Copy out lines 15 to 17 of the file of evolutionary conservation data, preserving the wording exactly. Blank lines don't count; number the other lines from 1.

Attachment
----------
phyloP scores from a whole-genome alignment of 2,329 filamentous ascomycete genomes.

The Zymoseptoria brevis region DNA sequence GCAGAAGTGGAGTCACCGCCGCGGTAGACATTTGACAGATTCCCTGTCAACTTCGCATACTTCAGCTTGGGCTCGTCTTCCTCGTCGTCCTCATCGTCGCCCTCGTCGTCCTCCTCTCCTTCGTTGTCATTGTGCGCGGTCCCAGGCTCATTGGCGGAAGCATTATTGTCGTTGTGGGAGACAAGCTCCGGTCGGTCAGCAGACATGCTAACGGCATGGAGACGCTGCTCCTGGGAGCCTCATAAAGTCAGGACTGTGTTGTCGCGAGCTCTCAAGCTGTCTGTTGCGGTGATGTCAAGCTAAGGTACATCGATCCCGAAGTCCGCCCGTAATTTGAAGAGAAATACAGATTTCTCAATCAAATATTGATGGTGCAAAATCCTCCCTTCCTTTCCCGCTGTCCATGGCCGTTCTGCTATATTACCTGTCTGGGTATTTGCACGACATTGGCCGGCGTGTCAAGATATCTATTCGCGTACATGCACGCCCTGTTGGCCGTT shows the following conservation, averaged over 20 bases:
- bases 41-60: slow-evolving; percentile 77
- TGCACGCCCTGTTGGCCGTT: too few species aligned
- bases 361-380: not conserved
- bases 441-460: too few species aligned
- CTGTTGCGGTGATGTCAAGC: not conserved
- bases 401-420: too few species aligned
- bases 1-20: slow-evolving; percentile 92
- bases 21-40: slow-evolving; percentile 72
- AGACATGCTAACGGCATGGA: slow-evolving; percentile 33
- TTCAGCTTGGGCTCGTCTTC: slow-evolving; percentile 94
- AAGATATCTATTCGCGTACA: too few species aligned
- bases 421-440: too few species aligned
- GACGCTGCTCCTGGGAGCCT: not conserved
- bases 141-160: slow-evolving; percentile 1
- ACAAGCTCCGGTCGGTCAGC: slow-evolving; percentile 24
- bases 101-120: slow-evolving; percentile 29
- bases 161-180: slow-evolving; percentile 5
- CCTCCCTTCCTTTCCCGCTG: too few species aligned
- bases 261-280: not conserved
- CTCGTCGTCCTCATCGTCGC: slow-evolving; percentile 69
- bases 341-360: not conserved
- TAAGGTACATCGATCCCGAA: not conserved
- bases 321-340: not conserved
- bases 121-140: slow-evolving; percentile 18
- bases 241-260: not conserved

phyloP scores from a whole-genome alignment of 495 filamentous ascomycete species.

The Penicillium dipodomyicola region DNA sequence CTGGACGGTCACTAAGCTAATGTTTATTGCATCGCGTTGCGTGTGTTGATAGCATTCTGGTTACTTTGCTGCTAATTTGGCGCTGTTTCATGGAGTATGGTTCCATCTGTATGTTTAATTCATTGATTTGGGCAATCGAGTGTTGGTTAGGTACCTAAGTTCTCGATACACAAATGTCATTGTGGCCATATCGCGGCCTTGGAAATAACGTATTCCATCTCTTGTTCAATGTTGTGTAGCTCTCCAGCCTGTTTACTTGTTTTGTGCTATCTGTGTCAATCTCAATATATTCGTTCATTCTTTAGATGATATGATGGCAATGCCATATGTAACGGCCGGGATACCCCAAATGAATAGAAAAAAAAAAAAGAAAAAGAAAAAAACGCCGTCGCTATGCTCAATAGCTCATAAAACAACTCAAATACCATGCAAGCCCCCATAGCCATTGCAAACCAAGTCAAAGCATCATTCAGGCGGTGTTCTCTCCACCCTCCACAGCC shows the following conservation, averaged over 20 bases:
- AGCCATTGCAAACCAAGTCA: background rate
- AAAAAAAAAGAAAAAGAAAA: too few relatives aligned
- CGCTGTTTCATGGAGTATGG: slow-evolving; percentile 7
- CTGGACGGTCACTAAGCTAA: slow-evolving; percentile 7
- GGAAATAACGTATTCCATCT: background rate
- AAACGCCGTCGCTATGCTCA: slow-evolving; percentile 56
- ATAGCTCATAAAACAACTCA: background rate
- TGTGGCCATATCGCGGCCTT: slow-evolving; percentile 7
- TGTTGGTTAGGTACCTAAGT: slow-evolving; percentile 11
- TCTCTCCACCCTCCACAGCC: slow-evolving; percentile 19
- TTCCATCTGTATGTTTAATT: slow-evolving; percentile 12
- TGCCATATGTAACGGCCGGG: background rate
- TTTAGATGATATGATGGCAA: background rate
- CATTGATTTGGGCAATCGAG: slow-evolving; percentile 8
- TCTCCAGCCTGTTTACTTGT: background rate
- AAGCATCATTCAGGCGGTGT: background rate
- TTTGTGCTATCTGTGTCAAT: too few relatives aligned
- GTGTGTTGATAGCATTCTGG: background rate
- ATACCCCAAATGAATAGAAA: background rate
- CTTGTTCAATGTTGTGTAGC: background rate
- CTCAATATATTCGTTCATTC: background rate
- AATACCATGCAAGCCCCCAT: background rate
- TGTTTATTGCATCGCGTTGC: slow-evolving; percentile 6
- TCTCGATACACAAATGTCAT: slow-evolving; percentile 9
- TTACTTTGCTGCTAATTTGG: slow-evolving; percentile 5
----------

- GACGCTGCTCCTGGGAGCCT: not conserved
- bases 141-160: slow-evolving; percentile 1
- ACAAGCTCCGGTCGGTCAGC: slow-evolving; percentile 24